No Knights of Columbus nativity at Bandstand this year

Judge rules Rehoboth’s new display policy treats all private entities the same
December 15, 2020

Story Location:
The Bandstand
Rehoboth Beach, DE 19971
United States

Rehoboth Beach’s Knights of Columbus Star of the Sea Council may or may not install a crèche somewhere in time for Christmas this year, but a recent court ruling all but assures it won’t be on city-owned property.

In an opinion Dec. 11, U.S. District Court Chief Judge Leonard P. Stark denied a motion filed by the Knights requesting the court issue a preliminary injunction requiring the city to allow them to display a crèche on city-owned property. 

The judge’s ruling is the latest in a dispute entering its third Christmas season. Two years ago, the Knights placed a nativity scene by the Bandstand; it was removed days later. Last year, the city continued to deny the church placement of the nativity scene near the Bandstand.

In June, First Liberty Institute, a Texas-based nonprofit law firm specializing in religious liberty cases, filed a lawsuit in the U.S. District Court of Delaware on behalf of the Knights claiming religious discrimination for the blanket ban of the crèche from city property.

In early November, First Liberty filed a request for a preliminary injunction stopping the city from enforcing its no-religious-display policy this year, because the court case is not likely to be settled this year.

Days before the filing of the preliminary injunction request, the city commissioners approved a policy prohibiting all private holiday displays on city-owned property for the 2020 holiday season. The policy was updated Dec. 7, to prohibit all private entities from erecting any unattended displays on city-owned property, year-round.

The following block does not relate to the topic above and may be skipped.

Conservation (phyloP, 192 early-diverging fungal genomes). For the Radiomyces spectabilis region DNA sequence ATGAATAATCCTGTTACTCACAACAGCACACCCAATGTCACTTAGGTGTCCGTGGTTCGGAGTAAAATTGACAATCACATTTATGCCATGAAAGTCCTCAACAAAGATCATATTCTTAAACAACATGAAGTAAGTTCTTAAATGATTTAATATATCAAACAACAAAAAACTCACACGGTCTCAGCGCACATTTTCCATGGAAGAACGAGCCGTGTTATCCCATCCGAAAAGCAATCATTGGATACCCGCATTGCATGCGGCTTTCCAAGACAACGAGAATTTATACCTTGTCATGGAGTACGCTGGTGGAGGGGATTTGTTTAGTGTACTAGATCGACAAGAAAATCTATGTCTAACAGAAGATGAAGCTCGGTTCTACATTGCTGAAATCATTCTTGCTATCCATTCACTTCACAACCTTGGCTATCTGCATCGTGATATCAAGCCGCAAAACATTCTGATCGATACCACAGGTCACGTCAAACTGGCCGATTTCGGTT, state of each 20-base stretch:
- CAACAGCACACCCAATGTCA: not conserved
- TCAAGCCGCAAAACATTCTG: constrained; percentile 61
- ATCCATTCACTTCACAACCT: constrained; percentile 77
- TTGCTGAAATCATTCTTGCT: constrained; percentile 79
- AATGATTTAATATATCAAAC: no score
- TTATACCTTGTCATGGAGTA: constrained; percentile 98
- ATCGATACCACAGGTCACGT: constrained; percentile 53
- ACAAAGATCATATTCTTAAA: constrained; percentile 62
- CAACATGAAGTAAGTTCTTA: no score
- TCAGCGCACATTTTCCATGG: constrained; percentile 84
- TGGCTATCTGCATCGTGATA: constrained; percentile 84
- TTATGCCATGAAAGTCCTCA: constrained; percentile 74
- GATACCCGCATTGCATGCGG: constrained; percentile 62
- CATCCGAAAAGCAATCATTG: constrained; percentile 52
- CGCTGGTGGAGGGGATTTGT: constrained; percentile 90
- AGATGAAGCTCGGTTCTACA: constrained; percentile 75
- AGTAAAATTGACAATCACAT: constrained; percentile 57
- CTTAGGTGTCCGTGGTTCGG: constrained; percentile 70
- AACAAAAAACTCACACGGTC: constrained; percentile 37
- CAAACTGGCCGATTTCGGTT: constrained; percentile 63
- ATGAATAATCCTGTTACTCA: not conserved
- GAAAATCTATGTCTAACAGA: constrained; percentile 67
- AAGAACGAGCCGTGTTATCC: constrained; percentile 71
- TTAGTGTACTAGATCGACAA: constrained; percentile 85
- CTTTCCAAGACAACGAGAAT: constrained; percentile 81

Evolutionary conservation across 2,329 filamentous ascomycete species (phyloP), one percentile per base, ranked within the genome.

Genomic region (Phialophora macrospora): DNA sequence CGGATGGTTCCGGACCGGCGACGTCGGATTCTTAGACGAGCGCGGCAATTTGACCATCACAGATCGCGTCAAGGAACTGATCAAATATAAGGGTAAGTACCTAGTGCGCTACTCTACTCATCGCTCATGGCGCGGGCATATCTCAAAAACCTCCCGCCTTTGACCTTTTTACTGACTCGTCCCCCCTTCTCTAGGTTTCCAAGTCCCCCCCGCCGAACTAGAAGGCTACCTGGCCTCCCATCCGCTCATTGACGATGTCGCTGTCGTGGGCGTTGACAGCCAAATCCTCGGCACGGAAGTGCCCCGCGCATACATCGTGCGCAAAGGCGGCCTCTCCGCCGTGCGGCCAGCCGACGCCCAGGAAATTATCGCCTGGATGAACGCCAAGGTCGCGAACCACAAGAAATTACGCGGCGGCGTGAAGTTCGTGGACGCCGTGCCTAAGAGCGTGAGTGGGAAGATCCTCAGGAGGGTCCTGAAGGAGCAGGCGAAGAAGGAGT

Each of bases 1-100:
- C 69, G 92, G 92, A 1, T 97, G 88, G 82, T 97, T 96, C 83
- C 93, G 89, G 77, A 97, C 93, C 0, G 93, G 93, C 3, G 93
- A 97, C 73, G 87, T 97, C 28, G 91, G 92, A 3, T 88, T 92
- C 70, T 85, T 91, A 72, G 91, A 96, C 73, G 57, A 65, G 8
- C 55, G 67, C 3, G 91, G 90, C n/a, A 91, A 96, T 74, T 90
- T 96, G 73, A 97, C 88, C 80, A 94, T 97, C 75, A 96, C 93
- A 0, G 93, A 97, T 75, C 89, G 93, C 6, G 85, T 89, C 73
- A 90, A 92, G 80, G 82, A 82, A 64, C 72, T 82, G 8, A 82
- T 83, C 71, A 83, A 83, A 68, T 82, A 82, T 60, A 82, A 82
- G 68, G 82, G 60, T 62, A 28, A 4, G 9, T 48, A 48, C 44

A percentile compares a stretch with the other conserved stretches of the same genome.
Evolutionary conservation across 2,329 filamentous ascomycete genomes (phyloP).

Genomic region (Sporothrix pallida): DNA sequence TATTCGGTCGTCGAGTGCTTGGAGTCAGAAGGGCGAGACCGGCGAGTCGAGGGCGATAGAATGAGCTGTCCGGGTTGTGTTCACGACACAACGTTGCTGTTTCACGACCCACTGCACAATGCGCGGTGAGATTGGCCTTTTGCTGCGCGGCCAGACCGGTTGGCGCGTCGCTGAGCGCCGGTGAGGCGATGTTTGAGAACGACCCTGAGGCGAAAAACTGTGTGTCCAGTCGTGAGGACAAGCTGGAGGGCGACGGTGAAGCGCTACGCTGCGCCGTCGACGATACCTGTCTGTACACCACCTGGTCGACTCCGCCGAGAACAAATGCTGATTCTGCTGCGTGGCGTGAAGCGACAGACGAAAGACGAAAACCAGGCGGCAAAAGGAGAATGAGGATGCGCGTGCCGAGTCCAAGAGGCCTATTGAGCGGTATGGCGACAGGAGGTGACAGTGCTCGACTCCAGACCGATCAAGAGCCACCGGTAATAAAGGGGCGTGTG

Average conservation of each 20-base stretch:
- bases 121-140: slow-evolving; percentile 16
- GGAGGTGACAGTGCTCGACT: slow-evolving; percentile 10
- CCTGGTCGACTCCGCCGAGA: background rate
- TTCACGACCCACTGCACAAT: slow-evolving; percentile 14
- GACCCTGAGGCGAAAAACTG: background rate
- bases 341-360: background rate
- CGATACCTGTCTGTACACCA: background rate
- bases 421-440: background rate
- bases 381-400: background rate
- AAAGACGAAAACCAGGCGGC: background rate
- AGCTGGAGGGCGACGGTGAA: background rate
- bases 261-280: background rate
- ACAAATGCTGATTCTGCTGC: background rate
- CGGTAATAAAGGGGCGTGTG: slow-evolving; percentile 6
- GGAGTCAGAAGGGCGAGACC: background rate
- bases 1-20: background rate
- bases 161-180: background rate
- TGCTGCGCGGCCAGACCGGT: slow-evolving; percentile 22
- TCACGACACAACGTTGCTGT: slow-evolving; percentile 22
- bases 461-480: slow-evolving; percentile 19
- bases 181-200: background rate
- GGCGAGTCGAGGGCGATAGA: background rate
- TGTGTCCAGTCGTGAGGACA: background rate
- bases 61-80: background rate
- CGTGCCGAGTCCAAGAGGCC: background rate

“The preliminary injunction motion must be denied because the plaintiff has failed to show it will suffer irreparable harm between now and the time of trial,” said Stark in his opinion. “There is no evidence the city currently has an anti-religious-displays policy in place; if it ever had one, it was revoked by the adoption of the revised policy.”

City Manager Sharon Lynn said the city has a long history of support for religious diversity and inclusiveness.

“It’s in that spirit of inclusiveness that we recognize the Knights’ right to have this matter decided in a court of law,” said Lynn, in a prepared statement announcing the decision. “We are, however, grateful that today’s favorable decision validates the city’s commitment to the equal treatment of all individuals.”

First Liberty Senior Counsel Roger Byron is representing the Knights through the legal proceedings. In an email Dec. 13, he said he and the Knights are pleased the city has responded to their actions by returning a crèche to the community’s holiday display, and by assuring the court and the Knights that the city will administer a lawful display policy.

“We look forward to more favorable results as the litigation continues,” said Byron.   

Looking forward, City Solicitor Glenn Mandalas said he expects the lawsuit to proceed on a normal schedule, which means nothing of significance is expected to take place in the near term. What remains is the court’s review of the city’s actions in 2018 and 2019, and those past actions will not create the urgency the 2020 holiday season created, he said in an email Dec. 13.

According to the order associated with Stark’s opinion, the city and the Knights shall submit a proposed scheduling order for the remaining lawsuit no later than Friday, Dec. 18.

Editor’s note: This story has been updated with new pictures.

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